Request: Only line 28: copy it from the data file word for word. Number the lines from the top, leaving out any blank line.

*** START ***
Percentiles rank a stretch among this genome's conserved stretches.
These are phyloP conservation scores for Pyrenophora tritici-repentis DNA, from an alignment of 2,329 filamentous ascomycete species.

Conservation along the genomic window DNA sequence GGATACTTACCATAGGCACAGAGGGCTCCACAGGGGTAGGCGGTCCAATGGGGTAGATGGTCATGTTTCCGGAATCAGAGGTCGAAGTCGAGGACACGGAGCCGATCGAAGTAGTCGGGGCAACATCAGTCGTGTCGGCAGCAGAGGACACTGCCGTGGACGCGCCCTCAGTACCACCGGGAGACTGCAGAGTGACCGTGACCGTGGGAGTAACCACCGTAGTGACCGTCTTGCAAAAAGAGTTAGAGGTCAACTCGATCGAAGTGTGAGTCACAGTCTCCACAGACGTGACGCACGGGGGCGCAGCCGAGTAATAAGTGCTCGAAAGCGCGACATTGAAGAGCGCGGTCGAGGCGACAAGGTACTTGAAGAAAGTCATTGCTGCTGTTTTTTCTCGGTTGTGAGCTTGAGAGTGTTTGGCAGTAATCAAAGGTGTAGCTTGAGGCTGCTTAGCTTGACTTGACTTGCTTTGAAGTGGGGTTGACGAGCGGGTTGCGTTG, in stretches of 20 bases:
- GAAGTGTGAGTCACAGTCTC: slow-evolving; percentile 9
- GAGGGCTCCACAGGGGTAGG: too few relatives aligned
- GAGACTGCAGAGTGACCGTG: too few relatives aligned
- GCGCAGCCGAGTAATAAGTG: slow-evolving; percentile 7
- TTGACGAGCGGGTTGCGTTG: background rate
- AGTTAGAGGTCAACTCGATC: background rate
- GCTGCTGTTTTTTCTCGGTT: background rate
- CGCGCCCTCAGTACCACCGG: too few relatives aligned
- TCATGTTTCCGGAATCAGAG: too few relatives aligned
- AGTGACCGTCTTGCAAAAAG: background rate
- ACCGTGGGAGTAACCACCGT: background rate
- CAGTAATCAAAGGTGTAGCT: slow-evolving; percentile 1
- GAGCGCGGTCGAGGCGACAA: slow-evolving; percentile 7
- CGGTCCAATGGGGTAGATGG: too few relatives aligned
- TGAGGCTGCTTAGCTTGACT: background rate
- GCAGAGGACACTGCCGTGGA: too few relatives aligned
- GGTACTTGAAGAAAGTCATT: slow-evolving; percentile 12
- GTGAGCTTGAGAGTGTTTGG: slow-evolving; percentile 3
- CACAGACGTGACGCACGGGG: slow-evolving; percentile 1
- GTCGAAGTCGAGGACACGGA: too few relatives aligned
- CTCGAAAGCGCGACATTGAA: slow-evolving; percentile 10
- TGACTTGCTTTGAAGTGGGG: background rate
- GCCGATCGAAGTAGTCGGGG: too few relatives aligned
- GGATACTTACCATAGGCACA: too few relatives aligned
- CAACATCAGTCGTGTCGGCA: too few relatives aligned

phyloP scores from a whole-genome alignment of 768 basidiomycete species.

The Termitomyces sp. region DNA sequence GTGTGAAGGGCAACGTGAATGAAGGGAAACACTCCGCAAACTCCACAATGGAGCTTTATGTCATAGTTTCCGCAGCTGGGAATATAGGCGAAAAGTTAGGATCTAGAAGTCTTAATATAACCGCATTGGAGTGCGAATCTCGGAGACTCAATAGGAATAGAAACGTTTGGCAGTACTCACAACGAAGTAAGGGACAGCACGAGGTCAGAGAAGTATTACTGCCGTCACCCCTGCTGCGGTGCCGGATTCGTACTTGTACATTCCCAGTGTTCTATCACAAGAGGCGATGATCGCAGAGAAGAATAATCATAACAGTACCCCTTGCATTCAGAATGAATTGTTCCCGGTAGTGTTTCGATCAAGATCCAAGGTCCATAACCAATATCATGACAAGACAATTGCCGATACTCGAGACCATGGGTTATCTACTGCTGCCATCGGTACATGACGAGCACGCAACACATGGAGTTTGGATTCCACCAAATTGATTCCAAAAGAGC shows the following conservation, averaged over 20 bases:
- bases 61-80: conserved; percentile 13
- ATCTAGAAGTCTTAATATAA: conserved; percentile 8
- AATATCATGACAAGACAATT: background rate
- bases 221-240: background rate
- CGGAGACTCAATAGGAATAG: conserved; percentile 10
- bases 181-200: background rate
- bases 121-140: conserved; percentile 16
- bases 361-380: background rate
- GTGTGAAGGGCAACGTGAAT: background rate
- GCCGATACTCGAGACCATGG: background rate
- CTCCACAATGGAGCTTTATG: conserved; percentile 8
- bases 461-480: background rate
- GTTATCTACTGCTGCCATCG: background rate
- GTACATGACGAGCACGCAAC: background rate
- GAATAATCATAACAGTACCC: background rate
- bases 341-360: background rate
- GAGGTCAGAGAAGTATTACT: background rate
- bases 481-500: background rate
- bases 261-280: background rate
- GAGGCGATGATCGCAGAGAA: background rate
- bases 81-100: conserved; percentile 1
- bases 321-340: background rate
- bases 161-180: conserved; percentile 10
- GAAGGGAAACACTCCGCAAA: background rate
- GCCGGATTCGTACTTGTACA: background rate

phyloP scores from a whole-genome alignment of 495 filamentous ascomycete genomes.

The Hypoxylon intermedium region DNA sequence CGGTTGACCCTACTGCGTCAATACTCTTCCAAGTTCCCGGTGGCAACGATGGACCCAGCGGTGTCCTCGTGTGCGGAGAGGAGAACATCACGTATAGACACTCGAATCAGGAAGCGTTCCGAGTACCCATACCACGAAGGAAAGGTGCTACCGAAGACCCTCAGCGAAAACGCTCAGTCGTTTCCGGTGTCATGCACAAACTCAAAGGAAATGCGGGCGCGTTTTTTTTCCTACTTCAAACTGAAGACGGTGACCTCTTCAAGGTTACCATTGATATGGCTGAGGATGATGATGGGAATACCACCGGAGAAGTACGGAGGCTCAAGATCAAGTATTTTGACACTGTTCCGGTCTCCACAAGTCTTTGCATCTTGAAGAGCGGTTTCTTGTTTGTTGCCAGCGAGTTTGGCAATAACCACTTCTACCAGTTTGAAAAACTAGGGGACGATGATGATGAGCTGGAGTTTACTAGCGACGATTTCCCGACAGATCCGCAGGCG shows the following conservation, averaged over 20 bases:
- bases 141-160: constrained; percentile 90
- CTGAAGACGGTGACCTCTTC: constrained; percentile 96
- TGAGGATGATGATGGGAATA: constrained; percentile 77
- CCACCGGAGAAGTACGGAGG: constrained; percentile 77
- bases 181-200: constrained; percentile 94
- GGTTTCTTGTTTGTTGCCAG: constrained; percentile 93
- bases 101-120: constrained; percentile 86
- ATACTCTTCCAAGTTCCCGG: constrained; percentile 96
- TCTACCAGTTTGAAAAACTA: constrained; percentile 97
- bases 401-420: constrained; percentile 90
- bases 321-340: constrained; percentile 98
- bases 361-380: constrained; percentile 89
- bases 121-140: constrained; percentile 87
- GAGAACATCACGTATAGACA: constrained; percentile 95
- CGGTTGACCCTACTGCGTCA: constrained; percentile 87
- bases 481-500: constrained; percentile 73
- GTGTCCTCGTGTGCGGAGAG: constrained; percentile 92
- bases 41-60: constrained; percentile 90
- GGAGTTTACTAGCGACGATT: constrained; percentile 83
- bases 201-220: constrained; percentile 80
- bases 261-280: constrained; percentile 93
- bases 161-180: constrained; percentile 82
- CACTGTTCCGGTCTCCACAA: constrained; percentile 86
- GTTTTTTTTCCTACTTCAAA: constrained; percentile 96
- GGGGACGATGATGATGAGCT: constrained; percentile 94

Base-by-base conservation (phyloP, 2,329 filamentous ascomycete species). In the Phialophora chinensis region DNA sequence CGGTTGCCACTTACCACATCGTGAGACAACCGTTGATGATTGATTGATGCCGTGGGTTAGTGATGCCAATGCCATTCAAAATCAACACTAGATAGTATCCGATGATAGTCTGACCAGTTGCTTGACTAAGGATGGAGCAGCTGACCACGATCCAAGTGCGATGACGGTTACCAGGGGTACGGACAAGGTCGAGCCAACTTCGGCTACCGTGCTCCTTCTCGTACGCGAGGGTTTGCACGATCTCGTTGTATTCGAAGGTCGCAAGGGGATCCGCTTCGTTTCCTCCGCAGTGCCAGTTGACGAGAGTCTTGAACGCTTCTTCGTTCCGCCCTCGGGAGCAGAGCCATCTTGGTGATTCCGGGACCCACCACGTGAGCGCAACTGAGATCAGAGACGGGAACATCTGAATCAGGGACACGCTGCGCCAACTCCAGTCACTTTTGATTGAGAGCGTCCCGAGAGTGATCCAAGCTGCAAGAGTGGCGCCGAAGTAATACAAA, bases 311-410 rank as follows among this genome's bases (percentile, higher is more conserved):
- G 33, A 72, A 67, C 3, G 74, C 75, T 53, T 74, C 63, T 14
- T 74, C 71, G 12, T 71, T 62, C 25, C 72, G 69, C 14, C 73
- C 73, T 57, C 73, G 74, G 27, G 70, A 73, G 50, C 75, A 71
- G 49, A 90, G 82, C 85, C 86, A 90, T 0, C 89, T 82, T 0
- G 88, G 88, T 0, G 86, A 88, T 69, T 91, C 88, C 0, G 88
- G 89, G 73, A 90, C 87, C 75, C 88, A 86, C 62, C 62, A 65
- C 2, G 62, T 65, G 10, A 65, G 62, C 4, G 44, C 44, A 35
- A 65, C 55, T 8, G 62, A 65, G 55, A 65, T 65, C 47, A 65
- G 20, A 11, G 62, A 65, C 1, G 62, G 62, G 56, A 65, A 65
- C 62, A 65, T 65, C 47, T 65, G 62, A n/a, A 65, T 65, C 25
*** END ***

- CAACATCAGTCGTGTCGGCA: too few relatives aligned